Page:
Some of you may remember a video that went viral on social media platforms – a video of a little pony, apple bobbing. His name was Doc a 23 year old Shetland pony. The video had in excess of 15.5k views. Whilst cute and popular, what the video did not depict was his story.

Doc had lost sight in one of his eyes, although it was still there. He also had a collapsed trachea. This meant that when he was stressed or anxious he used to wheeze, an alarming over exaggerated snoring noise that was painful to hear.

Despite his obvious ailments, Doc was able to have a good quality of life, with us his rescuers Although how he came to be with us, is not so good.

We received a call from someone who had heard a strange noise and gone to investigate. They discovered Doc in a hotspot tethering area, struggling to breathe. I could hear him from three streets away. He was tethered and surrounded by many other horses, causing him severe anxiety and stress, which in turn increased his difficulty to draw breath. Any horse in this situation, would not feel comfortable, let alone one that only had vision from one eye. Being tethered meant that Doc was unable to get away from the other horses to somewhere he would feel safe. His fear of danger was extremely heightened, raising his anxiety and making his breathing worse in a vicious cycle.


After some discussions with local people, we were able to establish who the owner was – a twelve year old boy. He had purchased Doc with a £40.00 inheritance from the passing of his gran.

The young boy was absolutely distraught that his new friend was suffering and also that his parents might find out that he had purchased a horse. We had to get some treatment for Doc, however given that his owner was only 12, we required authorisation from a close family member who was an adult. After much discussion the boy put us in touch with a suitable adult and finally we visited his sister, who signed Doc over, allowing us to arrange transport and ensure that Doc received the treatment that he so badly required. The young boy kept in touch with us – always affirming his love for Doc, always enquiring if he was better and asking if he was missing him.


Over time we learnt more about Doc’s history. He had been dumped in various places with access for grazing, on a common, on a flood plain, and had spent a lot of time being stabled 24/7. He received his eye and trachea injuries when he was kicked by a stallion.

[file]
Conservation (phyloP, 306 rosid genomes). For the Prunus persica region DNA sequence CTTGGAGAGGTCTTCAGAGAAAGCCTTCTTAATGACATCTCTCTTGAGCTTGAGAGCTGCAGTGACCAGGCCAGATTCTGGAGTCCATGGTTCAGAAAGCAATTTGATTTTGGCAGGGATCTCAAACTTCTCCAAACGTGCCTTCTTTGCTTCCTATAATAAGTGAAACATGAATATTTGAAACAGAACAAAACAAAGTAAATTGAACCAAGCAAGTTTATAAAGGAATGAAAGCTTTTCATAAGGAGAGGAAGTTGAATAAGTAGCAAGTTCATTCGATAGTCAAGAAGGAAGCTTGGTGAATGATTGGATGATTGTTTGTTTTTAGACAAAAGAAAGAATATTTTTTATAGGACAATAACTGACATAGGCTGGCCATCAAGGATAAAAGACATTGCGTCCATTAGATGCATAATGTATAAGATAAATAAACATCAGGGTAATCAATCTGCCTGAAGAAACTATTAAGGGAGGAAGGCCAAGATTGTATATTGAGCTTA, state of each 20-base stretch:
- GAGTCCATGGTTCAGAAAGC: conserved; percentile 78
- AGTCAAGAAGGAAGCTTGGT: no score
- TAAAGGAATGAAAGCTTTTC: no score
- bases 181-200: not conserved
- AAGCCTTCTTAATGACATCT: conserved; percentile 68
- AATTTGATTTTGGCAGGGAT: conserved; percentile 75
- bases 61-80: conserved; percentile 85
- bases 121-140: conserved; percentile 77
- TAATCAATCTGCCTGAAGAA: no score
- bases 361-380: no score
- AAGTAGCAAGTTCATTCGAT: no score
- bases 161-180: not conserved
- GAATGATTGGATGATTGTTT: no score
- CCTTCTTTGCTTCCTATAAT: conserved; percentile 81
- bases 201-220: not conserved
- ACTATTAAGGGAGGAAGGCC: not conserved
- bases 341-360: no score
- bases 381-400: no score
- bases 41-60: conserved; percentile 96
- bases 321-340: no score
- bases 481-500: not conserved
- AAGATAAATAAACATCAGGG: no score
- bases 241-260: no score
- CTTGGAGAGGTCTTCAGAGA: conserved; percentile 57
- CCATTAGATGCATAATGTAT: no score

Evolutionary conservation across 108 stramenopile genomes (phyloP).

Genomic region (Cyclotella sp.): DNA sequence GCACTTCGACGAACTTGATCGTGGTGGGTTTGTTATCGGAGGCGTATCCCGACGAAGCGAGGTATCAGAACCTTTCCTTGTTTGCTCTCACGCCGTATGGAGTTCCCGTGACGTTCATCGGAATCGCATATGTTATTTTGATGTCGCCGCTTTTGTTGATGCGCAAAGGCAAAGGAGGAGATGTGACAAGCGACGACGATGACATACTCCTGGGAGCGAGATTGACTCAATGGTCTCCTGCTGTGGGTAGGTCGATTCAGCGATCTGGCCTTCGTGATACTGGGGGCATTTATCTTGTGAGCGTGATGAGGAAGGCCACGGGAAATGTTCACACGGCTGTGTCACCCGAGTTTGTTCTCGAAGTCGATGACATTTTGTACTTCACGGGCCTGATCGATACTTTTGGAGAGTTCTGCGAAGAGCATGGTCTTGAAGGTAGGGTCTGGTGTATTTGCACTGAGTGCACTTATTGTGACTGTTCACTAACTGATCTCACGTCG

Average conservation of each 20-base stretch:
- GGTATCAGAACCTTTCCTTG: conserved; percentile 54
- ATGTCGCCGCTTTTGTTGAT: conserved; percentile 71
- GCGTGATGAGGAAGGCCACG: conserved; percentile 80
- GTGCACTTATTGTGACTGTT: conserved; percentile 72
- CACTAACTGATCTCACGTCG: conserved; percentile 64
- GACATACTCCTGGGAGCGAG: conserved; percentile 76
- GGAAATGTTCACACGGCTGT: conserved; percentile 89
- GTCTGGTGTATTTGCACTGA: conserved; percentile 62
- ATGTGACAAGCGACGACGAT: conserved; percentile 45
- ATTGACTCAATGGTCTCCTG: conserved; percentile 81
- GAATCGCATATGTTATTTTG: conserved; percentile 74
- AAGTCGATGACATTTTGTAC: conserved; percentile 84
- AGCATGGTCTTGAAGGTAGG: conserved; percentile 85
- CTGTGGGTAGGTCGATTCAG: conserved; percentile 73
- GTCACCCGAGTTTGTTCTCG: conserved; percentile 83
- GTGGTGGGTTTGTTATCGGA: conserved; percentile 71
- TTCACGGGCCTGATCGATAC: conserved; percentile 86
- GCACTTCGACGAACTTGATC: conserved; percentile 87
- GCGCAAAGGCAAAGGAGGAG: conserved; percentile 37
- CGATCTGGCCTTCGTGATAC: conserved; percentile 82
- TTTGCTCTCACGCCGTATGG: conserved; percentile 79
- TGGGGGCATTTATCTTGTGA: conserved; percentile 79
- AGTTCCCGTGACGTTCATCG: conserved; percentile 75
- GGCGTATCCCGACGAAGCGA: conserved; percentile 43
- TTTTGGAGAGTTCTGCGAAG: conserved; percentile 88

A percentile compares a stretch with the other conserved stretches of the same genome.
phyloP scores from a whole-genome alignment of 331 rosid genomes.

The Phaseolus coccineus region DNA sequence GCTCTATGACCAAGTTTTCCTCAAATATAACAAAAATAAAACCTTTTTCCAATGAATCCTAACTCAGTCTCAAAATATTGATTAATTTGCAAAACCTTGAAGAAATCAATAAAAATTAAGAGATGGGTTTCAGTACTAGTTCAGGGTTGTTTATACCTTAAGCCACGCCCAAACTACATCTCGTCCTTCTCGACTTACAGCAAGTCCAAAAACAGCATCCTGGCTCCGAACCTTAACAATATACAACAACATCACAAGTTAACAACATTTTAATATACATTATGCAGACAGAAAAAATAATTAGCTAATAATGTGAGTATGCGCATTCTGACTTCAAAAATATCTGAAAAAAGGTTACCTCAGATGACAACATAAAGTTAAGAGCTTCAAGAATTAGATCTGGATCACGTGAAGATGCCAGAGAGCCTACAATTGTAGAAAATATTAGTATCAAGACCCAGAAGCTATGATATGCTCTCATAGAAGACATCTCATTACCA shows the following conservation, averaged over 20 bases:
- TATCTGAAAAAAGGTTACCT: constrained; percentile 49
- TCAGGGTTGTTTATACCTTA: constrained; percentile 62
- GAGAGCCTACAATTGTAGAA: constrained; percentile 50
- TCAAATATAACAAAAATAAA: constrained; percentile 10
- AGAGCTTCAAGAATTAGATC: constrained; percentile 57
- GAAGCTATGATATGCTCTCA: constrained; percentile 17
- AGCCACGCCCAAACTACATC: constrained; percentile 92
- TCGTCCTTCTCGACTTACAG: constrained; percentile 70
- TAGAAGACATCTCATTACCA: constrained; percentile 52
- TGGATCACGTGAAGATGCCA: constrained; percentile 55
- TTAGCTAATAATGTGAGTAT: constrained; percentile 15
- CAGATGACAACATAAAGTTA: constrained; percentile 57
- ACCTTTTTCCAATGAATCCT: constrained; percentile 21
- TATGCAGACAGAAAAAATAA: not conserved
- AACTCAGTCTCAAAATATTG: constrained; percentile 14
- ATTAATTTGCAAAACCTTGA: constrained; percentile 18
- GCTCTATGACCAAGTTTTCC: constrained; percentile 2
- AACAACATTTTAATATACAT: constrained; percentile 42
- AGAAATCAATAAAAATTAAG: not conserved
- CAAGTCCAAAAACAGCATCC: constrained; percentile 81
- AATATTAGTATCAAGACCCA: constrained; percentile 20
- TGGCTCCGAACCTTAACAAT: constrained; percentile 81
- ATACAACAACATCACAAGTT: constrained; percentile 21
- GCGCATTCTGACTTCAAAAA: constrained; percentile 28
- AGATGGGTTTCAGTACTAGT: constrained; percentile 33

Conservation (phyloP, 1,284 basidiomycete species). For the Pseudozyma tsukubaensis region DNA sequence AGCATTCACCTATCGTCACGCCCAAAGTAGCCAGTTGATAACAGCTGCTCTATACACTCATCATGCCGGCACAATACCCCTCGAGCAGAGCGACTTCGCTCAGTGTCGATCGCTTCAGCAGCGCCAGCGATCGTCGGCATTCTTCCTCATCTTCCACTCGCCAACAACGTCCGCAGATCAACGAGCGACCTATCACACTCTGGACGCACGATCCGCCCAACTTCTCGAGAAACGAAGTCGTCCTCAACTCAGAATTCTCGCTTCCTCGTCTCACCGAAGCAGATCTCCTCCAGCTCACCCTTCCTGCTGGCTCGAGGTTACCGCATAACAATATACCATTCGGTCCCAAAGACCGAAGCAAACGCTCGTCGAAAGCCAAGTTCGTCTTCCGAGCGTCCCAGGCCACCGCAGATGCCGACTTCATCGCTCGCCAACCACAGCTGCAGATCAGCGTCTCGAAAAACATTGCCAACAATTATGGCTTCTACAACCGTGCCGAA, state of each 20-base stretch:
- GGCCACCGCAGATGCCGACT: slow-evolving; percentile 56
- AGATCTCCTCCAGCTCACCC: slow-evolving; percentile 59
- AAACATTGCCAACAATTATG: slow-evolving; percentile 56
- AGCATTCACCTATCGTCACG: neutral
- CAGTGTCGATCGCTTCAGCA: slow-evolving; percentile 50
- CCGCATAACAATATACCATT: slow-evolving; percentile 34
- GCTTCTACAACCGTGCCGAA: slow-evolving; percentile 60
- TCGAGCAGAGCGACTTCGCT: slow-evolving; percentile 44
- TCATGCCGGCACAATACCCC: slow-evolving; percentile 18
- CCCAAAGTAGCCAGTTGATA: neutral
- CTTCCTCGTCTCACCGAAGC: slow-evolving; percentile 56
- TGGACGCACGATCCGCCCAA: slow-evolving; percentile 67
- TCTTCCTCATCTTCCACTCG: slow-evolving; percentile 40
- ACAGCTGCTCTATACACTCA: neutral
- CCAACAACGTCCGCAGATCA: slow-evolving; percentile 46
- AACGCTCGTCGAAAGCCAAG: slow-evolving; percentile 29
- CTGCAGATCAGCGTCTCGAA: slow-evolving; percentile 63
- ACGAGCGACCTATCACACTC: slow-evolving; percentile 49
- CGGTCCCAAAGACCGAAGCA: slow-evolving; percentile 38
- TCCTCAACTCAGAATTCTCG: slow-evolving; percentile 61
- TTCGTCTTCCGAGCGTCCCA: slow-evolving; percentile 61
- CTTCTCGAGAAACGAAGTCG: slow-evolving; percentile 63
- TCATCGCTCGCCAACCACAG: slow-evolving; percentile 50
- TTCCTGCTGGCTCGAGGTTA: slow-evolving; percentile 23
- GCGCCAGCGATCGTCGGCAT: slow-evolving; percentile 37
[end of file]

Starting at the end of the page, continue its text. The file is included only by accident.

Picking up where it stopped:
His presumed previous owner contacted me, with threats and harassment. This was short lived because Doc was sold by a dealer to a little boy, trying to fill the void that grief had left him with, with a pony of his own, Doc.

Doc went on to have a very comfortable life with us, he lived in small mixed herd, had a best friend, lots of attention from visitors and most of all the care that he required. He had an amazing 7 months of comfortable life, and in the later couple of months he had to have asthma medication.

Doc gracefully galloped over rainbow bridge on the 27th April 2017, with what we imagine full sight and no breathing problems.

There are many that may be disgusted that a 12 year old boy owned a pony – many would condemn him.

Where do we fit in as Communities For Horses?

Only due to our relationships with individuals in these communities can we assist horses like Doc, and the 12 year old boys, struggling with grief. We have the opportunity to see the issues that would be dispelled by others. We have the opportunities and connections to liaise with the local schools, support workers, social workers and others to get the boy the help he needs. To engage with him, create empathy and compassion and most of all the knowledge required for horse ownership. We can install the responsibility to prevent such things happening again. Or at least provide an avenue for assistance, not a get-out clause but a rationale, to prevent this from happening again, to others, ponies and children.

Again, this is where We ask for help; Work, just like this case, is currently being undertaken at on very low scale. We ask for your assistance, your compassion and generosity, in memory of Doc. The apple bobbing hero, who finally got to enjoy life.